Looking for a new career? Why not start with your best foot forward and consider highly in-demand fields that are starved for qualified applicants? Across a range of industries, specialized markets are facing huge shortages, and if one of these jobs appeals to you, you’ll be a hot commodity right out of the gate.
The teacher shortage is predicted to hit 100,000 by 2018 and it’s not very hard to see why. Horror stories of long work hours, small budgets that see many teachers purchasing supplies out of pocket, strict curriculum standards, and low wages are pervasive and contributed to a 35 percent decline in teacher-preparation program enrollment from 2009 to 2014. This means fewer teachers, leading to larger class sizes and less preparatory time, turning off prospective teachers and perpetuating the cycle. That’s why the focus has shifted to enticing teachers with student loan forgiveness programs, signing bonuses, and tuition reimbursement. If you have a passion for one of the highest callings, now is a great time to pursue a teaching career.
As restaurants pop up on every street corner, restaurant owners more and more frequently find themselves competing for the same skilled chef. Restaurants don’t suffer from market shrinks as keenly as retail stores, so their growth continues mostly unhindered and culinary school graduates enjoy a wealth of jobs to pick from; in Denver, for example, 10 restaurants open on average every year. In 2015, the number was closer to 50. Restaurant culture also promotes working your way up, making this a good choice for anyone who is more work than academically-inclined.
Nearly every facet of the health care field is aching for applicants. Historically high barriers for entry are being traded for apprenticeships and outreach programs as aging Baby Boomers and more accessible healthcare under the ACA further strain an already stressed system. Combine that with high stress and poor work environment and the 178 percent rate change of nurses leaving the field since 2001 makes sense. In particularly high demand are nurse practitioners, who are replacing family doctors more and more in general practice. Online programs, such as the family nurse practitioner programs at Bradley, which are used to obtain the required degrees are becoming increasingly popular as the shortage hits crisis levels, and similar to teaching, more and more incentive programs are becoming available to nursing students and health care workers.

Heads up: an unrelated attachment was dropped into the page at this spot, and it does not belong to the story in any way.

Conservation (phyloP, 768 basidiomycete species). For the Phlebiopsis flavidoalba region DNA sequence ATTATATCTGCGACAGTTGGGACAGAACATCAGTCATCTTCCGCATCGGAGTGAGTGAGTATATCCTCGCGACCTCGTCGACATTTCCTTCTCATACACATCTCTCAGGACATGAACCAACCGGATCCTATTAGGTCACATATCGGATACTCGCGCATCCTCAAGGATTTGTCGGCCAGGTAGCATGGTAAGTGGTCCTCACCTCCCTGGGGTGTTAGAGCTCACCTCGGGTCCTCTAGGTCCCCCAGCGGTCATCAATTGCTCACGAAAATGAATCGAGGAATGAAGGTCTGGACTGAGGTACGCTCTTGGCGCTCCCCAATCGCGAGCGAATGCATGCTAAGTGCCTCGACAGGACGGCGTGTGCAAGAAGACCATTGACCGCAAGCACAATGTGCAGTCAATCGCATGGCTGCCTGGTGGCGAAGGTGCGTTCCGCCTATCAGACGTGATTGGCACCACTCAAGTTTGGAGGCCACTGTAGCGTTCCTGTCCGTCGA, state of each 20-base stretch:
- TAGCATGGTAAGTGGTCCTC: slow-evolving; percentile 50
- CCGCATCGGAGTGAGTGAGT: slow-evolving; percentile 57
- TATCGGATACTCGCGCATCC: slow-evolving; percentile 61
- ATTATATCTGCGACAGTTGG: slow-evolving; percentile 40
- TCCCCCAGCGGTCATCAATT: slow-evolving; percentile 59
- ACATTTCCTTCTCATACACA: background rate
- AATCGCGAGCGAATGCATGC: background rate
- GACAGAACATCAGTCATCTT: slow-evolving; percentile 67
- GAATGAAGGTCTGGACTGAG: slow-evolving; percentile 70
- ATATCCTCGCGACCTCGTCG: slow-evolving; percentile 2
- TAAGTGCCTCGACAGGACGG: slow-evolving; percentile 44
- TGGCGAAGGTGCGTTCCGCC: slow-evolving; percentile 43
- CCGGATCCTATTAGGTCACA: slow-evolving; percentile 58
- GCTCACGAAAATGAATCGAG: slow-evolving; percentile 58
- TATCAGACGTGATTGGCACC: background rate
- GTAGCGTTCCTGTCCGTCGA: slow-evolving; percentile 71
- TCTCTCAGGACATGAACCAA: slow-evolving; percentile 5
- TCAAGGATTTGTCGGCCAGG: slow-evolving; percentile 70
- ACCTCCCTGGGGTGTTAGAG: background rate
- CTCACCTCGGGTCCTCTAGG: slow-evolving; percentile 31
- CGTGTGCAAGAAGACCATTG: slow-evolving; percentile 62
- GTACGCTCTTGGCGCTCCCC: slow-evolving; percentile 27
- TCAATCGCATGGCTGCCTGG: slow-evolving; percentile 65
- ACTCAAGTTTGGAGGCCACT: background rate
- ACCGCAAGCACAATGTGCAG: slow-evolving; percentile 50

The two million jobs lost in the construction sector during the housing bust have left a hole in the now-booming industry that desperately needs to be filled. The trades in America have been lacking in new blood regardless, but high demand now means the time is ripe to take up a skilled trade. There is a particular clamor for qualified plumbers, electricians, and carpenters as those workers near retirement: over half of U.S. skilled trades workers are over 45.
As unemployment rates hit lows not seen in almost two decades, more and more companies will be competing for the same small pool of applicants. If you want to be part of a highly sought after field, consider those facing labor shortages. It’s a worker’s market in America today; take full advantage.